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The Widow

by
 By Mellstock Lodge and Avenue 
 Towards her door I went, 
And sunset on her window-panes 
 Reflected our intent.
The creeper on the gable nigh Was fired to more than red And when I came to halt thereby "Bright as my joy!" I said.
Of late days it had been her aim To meet me in the hall; Now at my footsteps no one came; And no one to my call.
Again I knocked; and tardily An inner step was heard, And I was shown her presence then With scarce an answering word.
She met me, and but barely took My proffered warm embrace; Preoccupation weighed her look, And hardened her sweet face.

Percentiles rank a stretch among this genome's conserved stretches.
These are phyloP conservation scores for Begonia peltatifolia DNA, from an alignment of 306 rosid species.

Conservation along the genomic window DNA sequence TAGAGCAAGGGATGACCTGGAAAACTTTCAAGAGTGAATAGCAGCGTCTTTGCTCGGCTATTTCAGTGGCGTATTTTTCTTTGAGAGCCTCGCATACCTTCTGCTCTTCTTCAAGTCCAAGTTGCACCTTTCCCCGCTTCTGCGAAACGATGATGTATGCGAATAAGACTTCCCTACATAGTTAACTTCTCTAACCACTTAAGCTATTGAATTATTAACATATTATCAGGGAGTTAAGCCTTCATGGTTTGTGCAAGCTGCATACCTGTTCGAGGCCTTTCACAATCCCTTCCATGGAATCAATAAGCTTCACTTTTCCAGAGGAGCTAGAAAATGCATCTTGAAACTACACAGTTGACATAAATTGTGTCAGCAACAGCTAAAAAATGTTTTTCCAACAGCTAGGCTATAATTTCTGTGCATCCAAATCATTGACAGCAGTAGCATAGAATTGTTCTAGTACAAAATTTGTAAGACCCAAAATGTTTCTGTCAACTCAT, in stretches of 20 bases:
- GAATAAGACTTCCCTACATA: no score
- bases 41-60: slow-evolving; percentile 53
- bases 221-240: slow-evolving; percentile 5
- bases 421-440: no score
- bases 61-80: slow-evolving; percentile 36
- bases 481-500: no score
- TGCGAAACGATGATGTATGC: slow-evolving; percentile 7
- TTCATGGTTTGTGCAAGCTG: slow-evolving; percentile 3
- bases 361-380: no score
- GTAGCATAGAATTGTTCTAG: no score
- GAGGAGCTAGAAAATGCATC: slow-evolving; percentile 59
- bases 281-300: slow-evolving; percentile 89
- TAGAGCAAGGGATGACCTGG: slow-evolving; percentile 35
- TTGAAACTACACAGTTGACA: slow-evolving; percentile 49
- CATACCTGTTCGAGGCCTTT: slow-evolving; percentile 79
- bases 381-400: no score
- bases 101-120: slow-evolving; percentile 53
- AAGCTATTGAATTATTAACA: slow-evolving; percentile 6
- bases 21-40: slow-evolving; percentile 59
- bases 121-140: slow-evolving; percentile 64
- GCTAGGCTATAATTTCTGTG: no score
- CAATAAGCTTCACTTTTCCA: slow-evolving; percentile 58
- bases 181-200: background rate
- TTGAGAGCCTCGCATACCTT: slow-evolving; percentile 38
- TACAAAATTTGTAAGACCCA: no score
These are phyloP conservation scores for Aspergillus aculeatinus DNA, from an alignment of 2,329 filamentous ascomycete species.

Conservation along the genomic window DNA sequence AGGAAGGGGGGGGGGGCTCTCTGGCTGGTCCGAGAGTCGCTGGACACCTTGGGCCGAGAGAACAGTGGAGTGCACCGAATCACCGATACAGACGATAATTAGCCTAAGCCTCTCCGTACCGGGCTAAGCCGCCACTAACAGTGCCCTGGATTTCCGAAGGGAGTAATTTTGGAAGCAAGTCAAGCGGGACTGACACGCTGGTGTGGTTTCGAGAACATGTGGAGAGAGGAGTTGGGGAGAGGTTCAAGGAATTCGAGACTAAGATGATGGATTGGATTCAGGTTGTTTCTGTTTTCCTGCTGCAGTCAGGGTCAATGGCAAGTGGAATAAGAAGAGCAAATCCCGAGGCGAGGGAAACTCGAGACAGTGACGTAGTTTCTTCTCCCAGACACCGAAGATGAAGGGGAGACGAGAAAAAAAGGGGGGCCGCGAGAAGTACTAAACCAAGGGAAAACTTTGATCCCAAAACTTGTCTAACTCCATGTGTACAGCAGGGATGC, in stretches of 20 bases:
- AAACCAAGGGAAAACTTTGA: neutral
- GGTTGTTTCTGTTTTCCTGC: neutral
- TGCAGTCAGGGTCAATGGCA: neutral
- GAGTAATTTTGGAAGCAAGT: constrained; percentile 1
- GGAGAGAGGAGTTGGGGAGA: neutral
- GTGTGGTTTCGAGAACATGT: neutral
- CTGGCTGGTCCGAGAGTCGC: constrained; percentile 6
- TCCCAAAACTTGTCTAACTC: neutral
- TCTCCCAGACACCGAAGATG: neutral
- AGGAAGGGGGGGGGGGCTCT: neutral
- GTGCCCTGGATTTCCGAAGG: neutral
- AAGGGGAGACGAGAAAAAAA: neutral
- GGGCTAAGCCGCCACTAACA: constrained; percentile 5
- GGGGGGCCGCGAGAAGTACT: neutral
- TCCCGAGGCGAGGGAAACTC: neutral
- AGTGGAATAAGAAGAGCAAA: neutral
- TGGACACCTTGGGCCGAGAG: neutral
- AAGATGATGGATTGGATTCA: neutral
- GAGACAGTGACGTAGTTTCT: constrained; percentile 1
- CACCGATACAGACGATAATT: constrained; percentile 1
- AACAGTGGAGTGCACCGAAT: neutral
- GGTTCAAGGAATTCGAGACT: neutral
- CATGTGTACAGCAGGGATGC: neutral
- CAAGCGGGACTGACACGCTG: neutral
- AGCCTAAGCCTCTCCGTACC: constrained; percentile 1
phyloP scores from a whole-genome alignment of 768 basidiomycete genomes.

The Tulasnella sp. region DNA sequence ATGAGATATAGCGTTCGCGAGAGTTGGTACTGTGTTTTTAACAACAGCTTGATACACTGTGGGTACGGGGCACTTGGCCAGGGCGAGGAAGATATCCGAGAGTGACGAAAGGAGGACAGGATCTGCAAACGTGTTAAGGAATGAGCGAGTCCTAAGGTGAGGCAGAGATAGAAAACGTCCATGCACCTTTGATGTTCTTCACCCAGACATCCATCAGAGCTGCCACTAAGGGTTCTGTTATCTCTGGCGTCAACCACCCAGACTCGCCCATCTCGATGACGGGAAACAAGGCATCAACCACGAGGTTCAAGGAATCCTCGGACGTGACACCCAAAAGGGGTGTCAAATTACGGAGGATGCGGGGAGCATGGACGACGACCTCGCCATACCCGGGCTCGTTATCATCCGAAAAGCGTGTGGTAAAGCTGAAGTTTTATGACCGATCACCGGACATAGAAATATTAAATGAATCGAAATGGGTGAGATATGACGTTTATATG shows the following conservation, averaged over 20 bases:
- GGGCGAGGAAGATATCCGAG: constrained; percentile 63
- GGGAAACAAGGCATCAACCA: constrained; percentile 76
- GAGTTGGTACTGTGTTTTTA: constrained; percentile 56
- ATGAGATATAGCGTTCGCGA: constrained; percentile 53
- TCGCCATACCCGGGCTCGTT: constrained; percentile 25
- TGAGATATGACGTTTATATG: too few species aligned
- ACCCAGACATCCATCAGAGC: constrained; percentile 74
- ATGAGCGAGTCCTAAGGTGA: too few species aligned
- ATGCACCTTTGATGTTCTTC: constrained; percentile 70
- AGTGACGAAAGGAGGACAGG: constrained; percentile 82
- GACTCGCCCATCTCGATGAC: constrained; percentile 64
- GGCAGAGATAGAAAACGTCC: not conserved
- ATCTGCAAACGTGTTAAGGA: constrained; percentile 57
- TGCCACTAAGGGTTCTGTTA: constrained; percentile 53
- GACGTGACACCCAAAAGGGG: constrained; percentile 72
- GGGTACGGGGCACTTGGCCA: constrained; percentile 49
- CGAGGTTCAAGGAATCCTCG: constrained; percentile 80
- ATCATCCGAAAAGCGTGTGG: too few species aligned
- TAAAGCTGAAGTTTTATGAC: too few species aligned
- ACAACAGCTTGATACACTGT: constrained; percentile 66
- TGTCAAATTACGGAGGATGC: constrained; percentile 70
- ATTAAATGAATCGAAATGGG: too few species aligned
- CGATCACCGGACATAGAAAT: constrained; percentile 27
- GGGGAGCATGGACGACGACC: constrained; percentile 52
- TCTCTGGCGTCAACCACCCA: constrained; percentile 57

"To-morrow--could you--would you call? Make brief your present stay? My child is ill--my one, my all! - And can't be left to-day.
" And then she turns, and gives commands As I were out of sound, Or were no more to her and hers Than any neighbour round .
.
.
- As maid I wooed her; but one came And coaxed her heart away, And when in time he wedded her I deemed her gone for aye.
He won, I lost her; and my loss I bore I know not how; But I do think I suffered then Less wretchedness than now.
For Time, in taking him, had oped An unexpected door Of bliss for me, which grew to seem Far surer than before .
.
.
Her word is steadfast, and I know That plighted firm are we: But she has caught new love-calls since She smiled as maid on me!

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